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The Characters
Jake Geismer embodies the moral complexity of the time and brings a distinctly American point of view to the situation in Berlin. Says Soderbergh, "The role seemed to be written for George Clooney. It's the quintessential George role: intelligent, energetic, opinionated and fearless.”

Jake's Peace Conference assignment holds little interest for him, but Tully's death stirs his dormant reporters' instinct by offering him the possibility of a story behind the story he's been sent to cover. "I like the idea that this is a murder mystery wrapped up in a much larger historical event,” says Clooney, who came to the project well aware of the realities depicted in the film, having grown up "with a lot of World War II and Cold War history. The Americans didn't want a headline in the middle of the Peace Conference that would start World War III. It was a very tenuous moment. Everyone was shaking hands over their victory and then, within seconds, putting up demarcation zones and fighting over the spoils of the war. Immediately the Cold War began.”

Although it bothers Jake profoundly that Tully's murder is dismissed by those who should be committed to unearthing the truth, he fails to acknowledge similar inconsistencies in his own life. As Soderbergh explains, "Jake is a character who always has a chip on his shoulder towards people he feels aren't taking the moral high ground, but he was having this affair with a married woman, and, at some point, he has all of the information to put together what's really happening and just refuses to see it. He has all kinds of ideals but also an incredible blind spot which means, inevitably, he's going to get some sort of rude awakening or comeuppance. In my experience, people with that problem are confronted with the contradiction, and how they deal with it is a function of their character.”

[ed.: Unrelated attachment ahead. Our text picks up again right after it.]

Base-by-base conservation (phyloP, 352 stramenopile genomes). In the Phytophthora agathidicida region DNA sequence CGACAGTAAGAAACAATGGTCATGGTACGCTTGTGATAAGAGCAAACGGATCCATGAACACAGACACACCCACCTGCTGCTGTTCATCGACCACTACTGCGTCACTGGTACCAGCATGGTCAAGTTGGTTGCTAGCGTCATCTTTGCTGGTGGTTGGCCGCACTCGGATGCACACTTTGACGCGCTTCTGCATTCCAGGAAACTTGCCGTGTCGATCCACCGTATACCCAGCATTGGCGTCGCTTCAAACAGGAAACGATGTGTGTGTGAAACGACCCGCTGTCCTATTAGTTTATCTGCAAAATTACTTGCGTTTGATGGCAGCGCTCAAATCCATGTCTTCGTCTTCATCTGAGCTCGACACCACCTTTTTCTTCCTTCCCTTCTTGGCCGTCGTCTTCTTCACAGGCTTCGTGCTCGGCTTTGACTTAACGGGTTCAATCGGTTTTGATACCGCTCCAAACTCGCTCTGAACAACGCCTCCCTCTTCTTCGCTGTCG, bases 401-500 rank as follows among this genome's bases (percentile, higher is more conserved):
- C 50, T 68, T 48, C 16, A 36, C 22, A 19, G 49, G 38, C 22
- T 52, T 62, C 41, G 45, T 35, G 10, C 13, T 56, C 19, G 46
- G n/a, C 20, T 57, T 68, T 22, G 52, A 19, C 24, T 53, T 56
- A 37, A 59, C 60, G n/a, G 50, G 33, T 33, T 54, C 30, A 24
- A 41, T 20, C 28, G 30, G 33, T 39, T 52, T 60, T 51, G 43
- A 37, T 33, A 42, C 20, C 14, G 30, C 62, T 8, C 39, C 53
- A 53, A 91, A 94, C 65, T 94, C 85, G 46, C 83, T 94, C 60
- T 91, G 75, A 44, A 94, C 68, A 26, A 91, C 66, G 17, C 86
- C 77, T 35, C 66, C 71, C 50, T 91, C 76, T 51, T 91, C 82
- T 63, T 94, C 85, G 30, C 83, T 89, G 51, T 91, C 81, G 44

Nothing comes easily for Jake, emotionally or otherwise, which brings a note of wry humor into the portrayal, says Jacobs. "He's the hero but he's far from invincible. Every step of the way he's duped, he's lied to, he's beaten up. Still, he perseveres.”

Attanasio believes that, in a larger sense, Jake is just lost in the sophistication of post-war Europe. "Like Tully, he thinks he knows everything, but he's in over his head. And being in love with Lena doesn't help him.”

"He knows getting involved with her again isn't the brightest move and he's aware that she might be playing him,” Clooney admits. "But I think he believes, at the end of the day, that Lena deserves one break and he's going to make sure she gets it.”

Lena, meanwhile, seems untouched by sentiment. "The interesting thing about Lena is that she accepts that she's been sullied by the events of the past years and will never be the same, and, therefore, she and Jake can never return to what they once had,” says Blanchett, who prepared for her role by reading personal accounts of women who survived the war and its aftermath. "These women sought to protect themselves by denying their emotions and adopting a gallows humor about the commonplace brutality and deprivation of their lives. In one diary, a woman described that she could no longer recall happiness. When her fiancé returns and embraces her, she's like ice in his arms. When you've been exposed to the depravity of human nature on a daily basis, happiness becomes a hollow concept, and I think this is how Lena feels about Jake. Why did he come back? To save her? For what?”

"Lena is extremely complicated and there wasn't enough time within the story to explore all the factors that have influenced her life,” says Soderbergh. "But Cate is able to convey that in the depth of her expression.”

"The beauty of Lena is that she never gives up who she is,” adds Clooney. "She's like the Faye Dunaway character in ‘Chinatown.' Every single time she tells

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